People Tree

When you wear People Tree, you look good and feel good knowing your unique garment was made with respect for people and the planet.

People Tree, a fair trade and sustainable fashion company out of the United Kingdom, offers great styles, prints, and a glamorous alternative to fast fashion (which includes devastating impacts from sweatshops and child labour, pollution and global warming). The company aims to be 100% Fair Trade and has worked with farmers and artisans for over twenty years to produce ethical and eco fashions. They also have a transparent platform, so you can find anything you want to know about the company online: profiles on their makers, their fair trade certifications, their sustainability standards, their overall mission, and how their cotton and wool is sourced. People Tree’s work and dedication to ethical practice is why, in 2013, they were the first clothing company to receive the World Fair Trade Organization Fair Trade product mark.

People Tree's take on Slow Fashion has resulted in a collection of wonderful subtle prints and thoughtful clothing shapes. When scrolling through their pages the terms "Hand Woven," "Hand Block Print," and "Organic Cotton," jump out. Each piece is given care by its maker, which you can find out more about on each of the item's page (in addition to the particular piece's certifications). With People Tree you get to know the story behind the garment instantaneously and, with that knowledge, know your purchases do make a difference.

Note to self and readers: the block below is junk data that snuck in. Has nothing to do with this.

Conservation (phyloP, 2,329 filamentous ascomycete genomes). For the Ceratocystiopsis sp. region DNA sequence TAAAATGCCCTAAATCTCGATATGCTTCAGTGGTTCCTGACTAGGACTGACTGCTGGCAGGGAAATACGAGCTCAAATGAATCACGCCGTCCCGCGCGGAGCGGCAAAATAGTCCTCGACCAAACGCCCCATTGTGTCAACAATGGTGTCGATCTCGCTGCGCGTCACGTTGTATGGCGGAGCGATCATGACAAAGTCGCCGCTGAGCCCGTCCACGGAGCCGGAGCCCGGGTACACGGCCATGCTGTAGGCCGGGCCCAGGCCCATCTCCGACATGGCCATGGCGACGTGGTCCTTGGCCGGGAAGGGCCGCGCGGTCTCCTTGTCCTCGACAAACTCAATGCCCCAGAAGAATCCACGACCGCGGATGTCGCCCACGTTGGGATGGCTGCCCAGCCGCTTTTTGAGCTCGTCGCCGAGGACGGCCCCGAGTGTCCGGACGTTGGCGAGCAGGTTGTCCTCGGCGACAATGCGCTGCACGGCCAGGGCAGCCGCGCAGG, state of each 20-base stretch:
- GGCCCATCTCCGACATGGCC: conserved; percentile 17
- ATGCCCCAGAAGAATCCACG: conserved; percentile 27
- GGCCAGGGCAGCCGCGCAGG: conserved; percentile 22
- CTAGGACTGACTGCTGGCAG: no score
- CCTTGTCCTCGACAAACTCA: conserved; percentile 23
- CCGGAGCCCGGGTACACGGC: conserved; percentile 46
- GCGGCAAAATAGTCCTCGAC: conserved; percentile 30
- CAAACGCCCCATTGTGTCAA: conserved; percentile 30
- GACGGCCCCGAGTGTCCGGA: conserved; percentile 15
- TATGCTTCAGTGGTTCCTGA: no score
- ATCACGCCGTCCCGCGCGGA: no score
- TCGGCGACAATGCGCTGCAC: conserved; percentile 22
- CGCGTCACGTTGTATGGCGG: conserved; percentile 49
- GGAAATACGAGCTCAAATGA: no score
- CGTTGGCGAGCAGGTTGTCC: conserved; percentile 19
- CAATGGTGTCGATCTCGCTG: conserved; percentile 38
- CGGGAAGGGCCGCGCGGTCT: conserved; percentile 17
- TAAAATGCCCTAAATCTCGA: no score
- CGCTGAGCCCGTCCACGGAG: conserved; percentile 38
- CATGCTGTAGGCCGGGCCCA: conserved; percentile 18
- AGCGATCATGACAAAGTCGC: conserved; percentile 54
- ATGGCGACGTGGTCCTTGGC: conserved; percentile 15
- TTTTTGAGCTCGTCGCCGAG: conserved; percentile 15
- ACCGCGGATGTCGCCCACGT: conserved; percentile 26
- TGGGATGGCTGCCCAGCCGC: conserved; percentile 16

Below I have curated my favorite dresses (this was one of the most difficult collections to curate as I want to own every piece by People Tree). However, in addition to dresses, the company has a complete line for women, that includes, but is not limited to trousers, jackets, nightgowns, accessories, and yoga wear. Plus, they even have a line for men (the first I believe in this series). I hope you will explore their site from the company's background and practices to their entire clothing line. For me, each garment is a work of art.

For Dressember 2015, I am dedicating a collection of posts to ethical clothing companies that make dresses. This post is part of this series. If you are interested in my Dressember Campaign, click here